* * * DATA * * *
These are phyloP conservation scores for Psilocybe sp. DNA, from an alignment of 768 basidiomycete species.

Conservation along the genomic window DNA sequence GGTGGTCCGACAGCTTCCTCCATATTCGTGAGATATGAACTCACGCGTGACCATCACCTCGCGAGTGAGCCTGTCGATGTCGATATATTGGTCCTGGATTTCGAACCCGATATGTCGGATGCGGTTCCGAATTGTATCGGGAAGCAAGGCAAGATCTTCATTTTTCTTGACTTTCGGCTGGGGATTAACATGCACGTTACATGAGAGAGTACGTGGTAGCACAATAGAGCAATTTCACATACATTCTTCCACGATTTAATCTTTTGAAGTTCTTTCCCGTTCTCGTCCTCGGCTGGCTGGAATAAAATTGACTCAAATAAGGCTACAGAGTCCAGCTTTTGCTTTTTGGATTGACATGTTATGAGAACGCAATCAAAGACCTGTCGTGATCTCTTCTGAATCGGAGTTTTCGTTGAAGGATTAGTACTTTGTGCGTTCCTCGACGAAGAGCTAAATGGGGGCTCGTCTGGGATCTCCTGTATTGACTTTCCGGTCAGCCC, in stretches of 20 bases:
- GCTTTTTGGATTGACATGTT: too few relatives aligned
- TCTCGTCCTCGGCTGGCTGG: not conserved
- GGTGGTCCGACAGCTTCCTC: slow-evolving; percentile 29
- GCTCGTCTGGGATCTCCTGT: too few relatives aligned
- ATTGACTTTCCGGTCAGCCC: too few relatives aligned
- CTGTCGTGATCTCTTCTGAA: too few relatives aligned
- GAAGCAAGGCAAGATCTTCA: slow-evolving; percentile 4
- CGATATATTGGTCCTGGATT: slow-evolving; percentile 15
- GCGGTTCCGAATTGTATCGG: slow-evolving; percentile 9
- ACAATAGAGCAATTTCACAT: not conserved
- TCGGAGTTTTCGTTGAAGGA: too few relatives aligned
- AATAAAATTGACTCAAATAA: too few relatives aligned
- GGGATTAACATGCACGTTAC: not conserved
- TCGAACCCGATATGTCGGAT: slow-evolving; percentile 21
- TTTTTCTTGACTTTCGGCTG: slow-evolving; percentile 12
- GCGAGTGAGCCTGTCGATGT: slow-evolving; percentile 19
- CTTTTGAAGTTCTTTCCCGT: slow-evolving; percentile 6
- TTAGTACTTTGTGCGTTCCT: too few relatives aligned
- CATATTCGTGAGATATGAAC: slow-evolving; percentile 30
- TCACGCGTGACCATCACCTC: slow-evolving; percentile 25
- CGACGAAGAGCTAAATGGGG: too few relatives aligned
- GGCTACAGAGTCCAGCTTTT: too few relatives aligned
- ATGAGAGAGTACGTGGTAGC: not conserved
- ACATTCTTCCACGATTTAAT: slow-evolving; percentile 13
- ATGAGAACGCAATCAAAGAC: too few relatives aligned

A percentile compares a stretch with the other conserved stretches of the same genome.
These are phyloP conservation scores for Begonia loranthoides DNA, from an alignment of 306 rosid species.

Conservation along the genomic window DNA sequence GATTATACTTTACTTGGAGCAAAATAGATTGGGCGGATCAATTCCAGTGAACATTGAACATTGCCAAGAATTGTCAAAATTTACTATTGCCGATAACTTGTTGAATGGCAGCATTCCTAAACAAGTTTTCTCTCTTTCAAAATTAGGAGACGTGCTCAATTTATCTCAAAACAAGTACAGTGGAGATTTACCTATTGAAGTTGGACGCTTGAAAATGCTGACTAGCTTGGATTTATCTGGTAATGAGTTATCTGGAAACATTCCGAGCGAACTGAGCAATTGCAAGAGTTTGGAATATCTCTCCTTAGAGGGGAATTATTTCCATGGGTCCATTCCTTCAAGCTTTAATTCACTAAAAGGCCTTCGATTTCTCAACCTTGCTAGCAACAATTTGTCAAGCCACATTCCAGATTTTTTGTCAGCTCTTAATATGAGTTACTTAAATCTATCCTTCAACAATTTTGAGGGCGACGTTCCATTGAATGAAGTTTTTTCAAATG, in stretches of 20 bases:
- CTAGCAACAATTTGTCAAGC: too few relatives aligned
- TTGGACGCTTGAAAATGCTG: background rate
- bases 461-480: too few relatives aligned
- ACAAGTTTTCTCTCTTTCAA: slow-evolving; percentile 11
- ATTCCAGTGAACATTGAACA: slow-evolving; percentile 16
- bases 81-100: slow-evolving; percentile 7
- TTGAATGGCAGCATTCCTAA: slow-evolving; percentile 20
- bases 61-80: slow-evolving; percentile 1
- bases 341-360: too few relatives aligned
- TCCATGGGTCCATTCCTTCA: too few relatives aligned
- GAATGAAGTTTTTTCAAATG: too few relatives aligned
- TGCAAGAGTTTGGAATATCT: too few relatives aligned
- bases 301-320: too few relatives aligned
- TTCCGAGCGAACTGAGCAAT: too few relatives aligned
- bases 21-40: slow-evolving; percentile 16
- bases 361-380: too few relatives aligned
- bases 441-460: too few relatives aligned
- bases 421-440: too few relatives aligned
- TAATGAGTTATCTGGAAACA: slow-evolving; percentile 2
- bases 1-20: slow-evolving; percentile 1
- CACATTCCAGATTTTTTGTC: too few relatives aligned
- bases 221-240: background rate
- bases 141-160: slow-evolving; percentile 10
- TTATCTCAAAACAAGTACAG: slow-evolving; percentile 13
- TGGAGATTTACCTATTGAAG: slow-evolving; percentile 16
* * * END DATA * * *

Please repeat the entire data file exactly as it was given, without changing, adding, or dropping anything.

These are phyloP conservation scores for Psilocybe sp. DNA, from an alignment of 768 basidiomycete species.

Conservation along the genomic window DNA sequence GGTGGTCCGACAGCTTCCTCCATATTCGTGAGATATGAACTCACGCGTGACCATCACCTCGCGAGTGAGCCTGTCGATGTCGATATATTGGTCCTGGATTTCGAACCCGATATGTCGGATGCGGTTCCGAATTGTATCGGGAAGCAAGGCAAGATCTTCATTTTTCTTGACTTTCGGCTGGGGATTAACATGCACGTTACATGAGAGAGTACGTGGTAGCACAATAGAGCAATTTCACATACATTCTTCCACGATTTAATCTTTTGAAGTTCTTTCCCGTTCTCGTCCTCGGCTGGCTGGAATAAAATTGACTCAAATAAGGCTACAGAGTCCAGCTTTTGCTTTTTGGATTGACATGTTATGAGAACGCAATCAAAGACCTGTCGTGATCTCTTCTGAATCGGAGTTTTCGTTGAAGGATTAGTACTTTGTGCGTTCCTCGACGAAGAGCTAAATGGGGGCTCGTCTGGGATCTCCTGTATTGACTTTCCGGTCAGCCC, in stretches of 20 bases:
- GCTTTTTGGATTGACATGTT: too few relatives aligned
- TCTCGTCCTCGGCTGGCTGG: not conserved
- GGTGGTCCGACAGCTTCCTC: slow-evolving; percentile 29
- GCTCGTCTGGGATCTCCTGT: too few relatives aligned
- ATTGACTTTCCGGTCAGCCC: too few relatives aligned
- CTGTCGTGATCTCTTCTGAA: too few relatives aligned
- GAAGCAAGGCAAGATCTTCA: slow-evolving; percentile 4
- CGATATATTGGTCCTGGATT: slow-evolving; percentile 15
- GCGGTTCCGAATTGTATCGG: slow-evolving; percentile 9
- ACAATAGAGCAATTTCACAT: not conserved
- TCGGAGTTTTCGTTGAAGGA: too few relatives aligned
- AATAAAATTGACTCAAATAA: too few relatives aligned
- GGGATTAACATGCACGTTAC: not conserved
- TCGAACCCGATATGTCGGAT: slow-evolving; percentile 21
- TTTTTCTTGACTTTCGGCTG: slow-evolving; percentile 12
- GCGAGTGAGCCTGTCGATGT: slow-evolving; percentile 19
- CTTTTGAAGTTCTTTCCCGT: slow-evolving; percentile 6
- TTAGTACTTTGTGCGTTCCT: too few relatives aligned
- CATATTCGTGAGATATGAAC: slow-evolving; percentile 30
- TCACGCGTGACCATCACCTC: slow-evolving; percentile 25
- CGACGAAGAGCTAAATGGGG: too few relatives aligned
- GGCTACAGAGTCCAGCTTTT: too few relatives aligned
- ATGAGAGAGTACGTGGTAGC: not conserved
- ACATTCTTCCACGATTTAAT: slow-evolving; percentile 13
- ATGAGAACGCAATCAAAGAC: too few relatives aligned

A percentile compares a stretch with the other conserved stretches of the same genome.
These are phyloP conservation scores for Begonia loranthoides DNA, from an alignment of 306 rosid species.

Conservation along the genomic window DNA sequence GATTATACTTTACTTGGAGCAAAATAGATTGGGCGGATCAATTCCAGTGAACATTGAACATTGCCAAGAATTGTCAAAATTTACTATTGCCGATAACTTGTTGAATGGCAGCATTCCTAAACAAGTTTTCTCTCTTTCAAAATTAGGAGACGTGCTCAATTTATCTCAAAACAAGTACAGTGGAGATTTACCTATTGAAGTTGGACGCTTGAAAATGCTGACTAGCTTGGATTTATCTGGTAATGAGTTATCTGGAAACATTCCGAGCGAACTGAGCAATTGCAAGAGTTTGGAATATCTCTCCTTAGAGGGGAATTATTTCCATGGGTCCATTCCTTCAAGCTTTAATTCACTAAAAGGCCTTCGATTTCTCAACCTTGCTAGCAACAATTTGTCAAGCCACATTCCAGATTTTTTGTCAGCTCTTAATATGAGTTACTTAAATCTATCCTTCAACAATTTTGAGGGCGACGTTCCATTGAATGAAGTTTTTTCAAATG, in stretches of 20 bases:
- CTAGCAACAATTTGTCAAGC: too few relatives aligned
- TTGGACGCTTGAAAATGCTG: background rate
- bases 461-480: too few relatives aligned
- ACAAGTTTTCTCTCTTTCAA: slow-evolving; percentile 11
- ATTCCAGTGAACATTGAACA: slow-evolving; percentile 16
- bases 81-100: slow-evolving; percentile 7
- TTGAATGGCAGCATTCCTAA: slow-evolving; percentile 20
- bases 61-80: slow-evolving; percentile 1
- bases 341-360: too few relatives aligned
- TCCATGGGTCCATTCCTTCA: too few relatives aligned
- GAATGAAGTTTTTTCAAATG: too few relatives aligned
- TGCAAGAGTTTGGAATATCT: too few relatives aligned
- bases 301-320: too few relatives aligned
- TTCCGAGCGAACTGAGCAAT: too few relatives aligned
- bases 21-40: slow-evolving; percentile 16
- bases 361-380: too few relatives aligned
- bases 441-460: too few relatives aligned
- bases 421-440: too few relatives aligned
- TAATGAGTTATCTGGAAACA: slow-evolving; percentile 2
- bases 1-20: slow-evolving; percentile 1
- CACATTCCAGATTTTTTGTC: too few relatives aligned
- bases 221-240: background rate
- bases 141-160: slow-evolving; percentile 10
- TTATCTCAAAACAAGTACAG: slow-evolving; percentile 13
- TGGAGATTTACCTATTGAAG: slow-evolving; percentile 16